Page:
FYI: Best Oils To Use If Your On A Vegan Diet

Don’t know which oil is best for you? We’ve got you covered


(VegNews) There are a lot of things that cooking with oil can do that just can’t be replicated by water or broth. Caramelized onions, golden brown panko-crusted tofu, and elevated flavors—all of these are made possible by oil. When used in moderation, oil can be a healthy part of any diet. But, not all oils are the same. So, which oils are the healthiest for vegan cooking?

Is oil ever healthy?

The long and short of it is: yes, oil can be healthy. Fat is a macronutrient, a nutrient that the body needs large amounts of for energy and to help maintain its systems. Oils can help the body absorb fat-soluble nutrients, including vitamins A, D, E, and K. They also provide essential fatty acids that the body cannot make on its own, explains Jenna Volpe, RDN, LD, CLT. So, that fat needs to come from food sources.

However, the healthfulness of an oil is not so black-and-white. “Healthy oils tend to be those which are unsaturated and minimally processed, because they provide natural dietary sources of omega-3 fatty acids and monounsaturated fatty acids as well as vitamins and antioxidants,” says Volpe.

Saturated fats (found in high-fat meats, processed meats, high-fat dairy products, and certain oils, like palm and coconut) should be limited to less than 10 percent of your daily calories, according to the 2020-2025 Dietary Guidelines for Americans. Trans fats, found in baked and fried foods made with vegetable oil as well as some packaged snacks, should be avoided. Both of these can raise your low-density lipoprotein (LDL) “bad” cholesterol levels.

“Contrary to popular opinion, studies are uncovering that not all unsaturated vegetable oils are healthy,” says Volpe. “Diets too high in omega-6 fatty acids from food sources like sunflower oil, safflower oil, corn oil, vegetable oil, and canola oil seem to increase the risk of chronic health conditions such as heart disease and type 2 diabetes, according to a study from the Journal of the Indian Medical Association.”



An oil’s smoke point and why it matters

Basically, cooking is all about heating things up. It combines food, a heat source (a stovetop, oven, grill, air-fryer), and a heat transfer medium (water, oil, broth, pans, cast-iron-skillets, baking sheets). For example, when you pan-fry mushrooms tossed in corn or potato starch, the heat moves from the hot to the cold, from the heat source to the medium to the food. And Ibam—you have crispy mushrooms.

While you can cook using water and broth, they can generally only be used up to their boiling points. Oils, meanwhile, can withstand higher temperatures, which leads to the much-coveted browning of food, known as the Maillard effect.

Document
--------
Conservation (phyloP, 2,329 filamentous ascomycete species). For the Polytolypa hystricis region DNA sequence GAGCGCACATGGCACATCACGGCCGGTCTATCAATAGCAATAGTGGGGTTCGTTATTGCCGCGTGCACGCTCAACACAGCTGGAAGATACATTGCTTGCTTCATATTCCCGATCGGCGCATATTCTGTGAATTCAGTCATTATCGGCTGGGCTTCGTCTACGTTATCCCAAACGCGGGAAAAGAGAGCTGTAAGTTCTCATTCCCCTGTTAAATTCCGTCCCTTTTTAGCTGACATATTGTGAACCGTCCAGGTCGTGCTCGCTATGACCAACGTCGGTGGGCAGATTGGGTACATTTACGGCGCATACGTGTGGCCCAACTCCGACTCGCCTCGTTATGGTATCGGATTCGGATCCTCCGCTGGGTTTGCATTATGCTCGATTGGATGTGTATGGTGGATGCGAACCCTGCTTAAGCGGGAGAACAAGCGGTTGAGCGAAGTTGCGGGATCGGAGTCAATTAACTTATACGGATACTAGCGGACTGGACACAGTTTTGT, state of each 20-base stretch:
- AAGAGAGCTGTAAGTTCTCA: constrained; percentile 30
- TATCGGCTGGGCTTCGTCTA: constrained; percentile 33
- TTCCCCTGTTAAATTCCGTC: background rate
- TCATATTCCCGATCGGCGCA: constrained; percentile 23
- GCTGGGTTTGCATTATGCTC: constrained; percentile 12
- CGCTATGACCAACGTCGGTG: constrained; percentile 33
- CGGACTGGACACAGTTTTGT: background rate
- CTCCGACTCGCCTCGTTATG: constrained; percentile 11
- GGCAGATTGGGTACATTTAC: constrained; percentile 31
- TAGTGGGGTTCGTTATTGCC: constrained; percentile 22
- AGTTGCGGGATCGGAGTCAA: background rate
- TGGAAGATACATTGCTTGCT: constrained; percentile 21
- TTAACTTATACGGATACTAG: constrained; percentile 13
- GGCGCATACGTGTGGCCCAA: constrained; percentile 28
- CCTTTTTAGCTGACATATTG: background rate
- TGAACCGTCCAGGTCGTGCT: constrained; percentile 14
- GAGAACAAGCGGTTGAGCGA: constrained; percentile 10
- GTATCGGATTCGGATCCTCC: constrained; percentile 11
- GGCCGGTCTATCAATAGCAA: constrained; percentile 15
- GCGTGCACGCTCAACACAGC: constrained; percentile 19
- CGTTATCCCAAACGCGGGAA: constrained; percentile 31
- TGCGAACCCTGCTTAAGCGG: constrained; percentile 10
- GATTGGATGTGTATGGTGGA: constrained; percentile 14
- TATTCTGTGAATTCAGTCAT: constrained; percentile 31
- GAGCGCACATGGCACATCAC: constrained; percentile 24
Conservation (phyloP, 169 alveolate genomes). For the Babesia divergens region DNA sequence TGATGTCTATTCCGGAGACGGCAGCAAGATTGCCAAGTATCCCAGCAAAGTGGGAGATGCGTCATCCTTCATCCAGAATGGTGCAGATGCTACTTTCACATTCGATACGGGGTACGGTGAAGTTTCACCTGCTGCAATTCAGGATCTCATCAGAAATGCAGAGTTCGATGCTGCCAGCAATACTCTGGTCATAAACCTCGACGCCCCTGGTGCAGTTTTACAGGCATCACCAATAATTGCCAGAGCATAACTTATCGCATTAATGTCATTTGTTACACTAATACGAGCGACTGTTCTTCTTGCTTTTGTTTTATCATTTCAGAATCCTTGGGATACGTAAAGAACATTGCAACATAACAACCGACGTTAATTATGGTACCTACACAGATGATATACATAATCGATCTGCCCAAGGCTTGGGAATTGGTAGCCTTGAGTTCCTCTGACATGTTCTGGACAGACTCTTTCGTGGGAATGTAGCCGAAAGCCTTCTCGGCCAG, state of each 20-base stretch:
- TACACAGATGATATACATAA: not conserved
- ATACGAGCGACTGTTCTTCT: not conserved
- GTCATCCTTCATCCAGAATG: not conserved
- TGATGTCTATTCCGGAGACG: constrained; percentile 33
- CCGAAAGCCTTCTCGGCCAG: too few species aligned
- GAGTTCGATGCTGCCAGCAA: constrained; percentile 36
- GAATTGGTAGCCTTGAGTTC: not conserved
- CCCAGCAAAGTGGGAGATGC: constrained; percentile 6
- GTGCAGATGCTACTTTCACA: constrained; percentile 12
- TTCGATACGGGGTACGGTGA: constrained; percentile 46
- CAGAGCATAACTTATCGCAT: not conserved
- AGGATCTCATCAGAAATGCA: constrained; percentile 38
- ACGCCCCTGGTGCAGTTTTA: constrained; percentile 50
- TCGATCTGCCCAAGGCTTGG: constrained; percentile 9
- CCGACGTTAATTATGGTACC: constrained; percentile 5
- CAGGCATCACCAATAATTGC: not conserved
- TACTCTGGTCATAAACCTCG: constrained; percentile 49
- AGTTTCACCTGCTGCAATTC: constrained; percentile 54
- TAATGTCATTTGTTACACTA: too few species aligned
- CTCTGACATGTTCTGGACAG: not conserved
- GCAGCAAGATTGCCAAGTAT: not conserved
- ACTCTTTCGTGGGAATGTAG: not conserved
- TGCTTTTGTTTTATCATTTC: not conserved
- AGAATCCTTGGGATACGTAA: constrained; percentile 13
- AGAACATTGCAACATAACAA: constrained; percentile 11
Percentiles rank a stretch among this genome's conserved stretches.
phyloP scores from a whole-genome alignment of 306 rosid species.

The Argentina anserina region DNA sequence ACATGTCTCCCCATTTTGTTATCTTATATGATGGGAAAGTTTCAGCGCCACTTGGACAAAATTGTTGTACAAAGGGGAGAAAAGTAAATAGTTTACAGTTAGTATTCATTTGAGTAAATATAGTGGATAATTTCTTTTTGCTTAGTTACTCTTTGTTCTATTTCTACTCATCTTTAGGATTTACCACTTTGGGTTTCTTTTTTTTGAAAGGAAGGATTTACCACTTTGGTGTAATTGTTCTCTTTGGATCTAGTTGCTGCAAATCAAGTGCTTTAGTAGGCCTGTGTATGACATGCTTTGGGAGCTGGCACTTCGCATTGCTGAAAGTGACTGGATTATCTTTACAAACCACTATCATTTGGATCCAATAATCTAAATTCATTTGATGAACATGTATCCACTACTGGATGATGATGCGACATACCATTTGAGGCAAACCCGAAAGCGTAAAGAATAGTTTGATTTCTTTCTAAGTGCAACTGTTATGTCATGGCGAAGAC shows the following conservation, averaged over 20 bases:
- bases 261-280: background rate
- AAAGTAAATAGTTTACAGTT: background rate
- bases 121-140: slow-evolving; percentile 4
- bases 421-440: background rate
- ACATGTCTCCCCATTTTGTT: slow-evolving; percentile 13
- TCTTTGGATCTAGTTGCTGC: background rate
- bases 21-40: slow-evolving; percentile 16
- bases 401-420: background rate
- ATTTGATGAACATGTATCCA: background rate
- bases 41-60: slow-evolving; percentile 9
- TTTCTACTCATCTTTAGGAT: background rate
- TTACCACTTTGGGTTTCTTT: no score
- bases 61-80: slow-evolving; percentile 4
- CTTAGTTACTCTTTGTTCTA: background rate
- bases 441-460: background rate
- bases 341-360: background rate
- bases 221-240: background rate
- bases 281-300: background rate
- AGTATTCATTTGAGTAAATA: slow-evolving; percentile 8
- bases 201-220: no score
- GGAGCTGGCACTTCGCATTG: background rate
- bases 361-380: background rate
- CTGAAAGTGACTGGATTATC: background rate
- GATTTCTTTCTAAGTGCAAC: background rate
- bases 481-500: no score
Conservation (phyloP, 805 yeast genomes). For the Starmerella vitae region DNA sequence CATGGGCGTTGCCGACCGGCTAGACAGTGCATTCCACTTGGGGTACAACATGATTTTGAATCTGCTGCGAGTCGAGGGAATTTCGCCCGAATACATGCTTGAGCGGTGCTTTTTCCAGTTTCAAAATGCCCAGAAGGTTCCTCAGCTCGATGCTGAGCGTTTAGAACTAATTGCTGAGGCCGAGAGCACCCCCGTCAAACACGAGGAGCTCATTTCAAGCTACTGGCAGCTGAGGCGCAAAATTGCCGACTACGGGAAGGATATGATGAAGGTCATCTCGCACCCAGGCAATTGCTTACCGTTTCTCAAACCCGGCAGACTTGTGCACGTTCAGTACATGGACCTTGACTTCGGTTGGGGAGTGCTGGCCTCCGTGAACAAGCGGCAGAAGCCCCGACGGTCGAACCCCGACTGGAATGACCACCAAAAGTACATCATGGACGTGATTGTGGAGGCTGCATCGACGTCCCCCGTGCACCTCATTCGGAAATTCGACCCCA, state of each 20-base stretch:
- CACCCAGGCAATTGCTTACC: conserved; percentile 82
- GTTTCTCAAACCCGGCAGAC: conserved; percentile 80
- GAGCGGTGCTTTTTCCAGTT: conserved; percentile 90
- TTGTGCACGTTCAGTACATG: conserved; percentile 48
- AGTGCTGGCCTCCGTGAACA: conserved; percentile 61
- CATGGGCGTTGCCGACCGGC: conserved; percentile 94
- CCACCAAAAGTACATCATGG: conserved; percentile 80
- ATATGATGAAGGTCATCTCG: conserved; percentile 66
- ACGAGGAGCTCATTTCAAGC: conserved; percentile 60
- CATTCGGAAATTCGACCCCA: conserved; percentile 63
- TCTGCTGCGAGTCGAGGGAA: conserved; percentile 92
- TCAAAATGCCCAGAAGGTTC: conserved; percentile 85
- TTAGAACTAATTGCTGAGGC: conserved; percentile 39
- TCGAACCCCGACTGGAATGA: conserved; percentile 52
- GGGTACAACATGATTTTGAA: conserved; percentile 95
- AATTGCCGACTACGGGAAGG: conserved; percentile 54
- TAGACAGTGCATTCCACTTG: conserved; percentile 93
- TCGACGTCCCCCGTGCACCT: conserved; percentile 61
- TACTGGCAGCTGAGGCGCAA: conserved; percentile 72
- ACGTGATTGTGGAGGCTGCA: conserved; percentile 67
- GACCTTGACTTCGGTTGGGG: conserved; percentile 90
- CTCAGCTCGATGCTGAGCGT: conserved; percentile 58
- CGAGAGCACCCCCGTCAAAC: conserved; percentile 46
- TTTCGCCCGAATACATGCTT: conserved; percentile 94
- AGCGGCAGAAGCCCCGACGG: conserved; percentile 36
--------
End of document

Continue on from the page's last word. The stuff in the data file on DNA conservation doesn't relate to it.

Every oil has what’s known as a smoke point, the minimum temperature at which the oil switches from shimmering to smoking, resulting in burnt, bitter food.

“From a health standpoint, this can break down the oil, destroying its natural nutrients, or causing free radicals to develop, contributing to inflammation,” explains Veronica Rouse, MAN, RD, CDE.

Raw, unrefined, and cold-pressed oils have lower smoke points and are suited to low-and-slow cooking and finishing whereas refined oils are the ones that can take the heat.

The healthiest cooking oils for vegan diets

While “healthy” is a relative term, there are certain oils that are better than others.

“These are all either monounsaturated or omega-3 and are anti-inflammatory and protective of heart and cardiovascular health,” explains Dana Ellis Hunnes PhD, MPH, RD. “But it’s best to limit fat to no more than 25 to 30 percent of calories, like a Mediterranean diet. And it’s always better to get them from the actual food than from highly-processed foods.


1 Avocado oil

Avocado oil is obtained from the pulp of the fruit using mechanical extraction and there are two types: refined and unrefined, or cold-pressed. Refined avocado oil has a very high smoke point, making it suitable for all kinds of cooking. It is very neutral in flavor, so it’s good for a wide range of culinary uses in instances where you don’t want to taste the oil.

“Avocado oil has a fatty acid composition that is very similar to olive oil’s fatty acid composition,” explains Rouse. “The majority of avocado oil is made up of heart-healthy monounsaturated fatty acids and is low in saturated fats.”

Smoke point: 480 degrees
Good for: Sauteing, roasting, baking, stir-frying, shallow- and deep-frying




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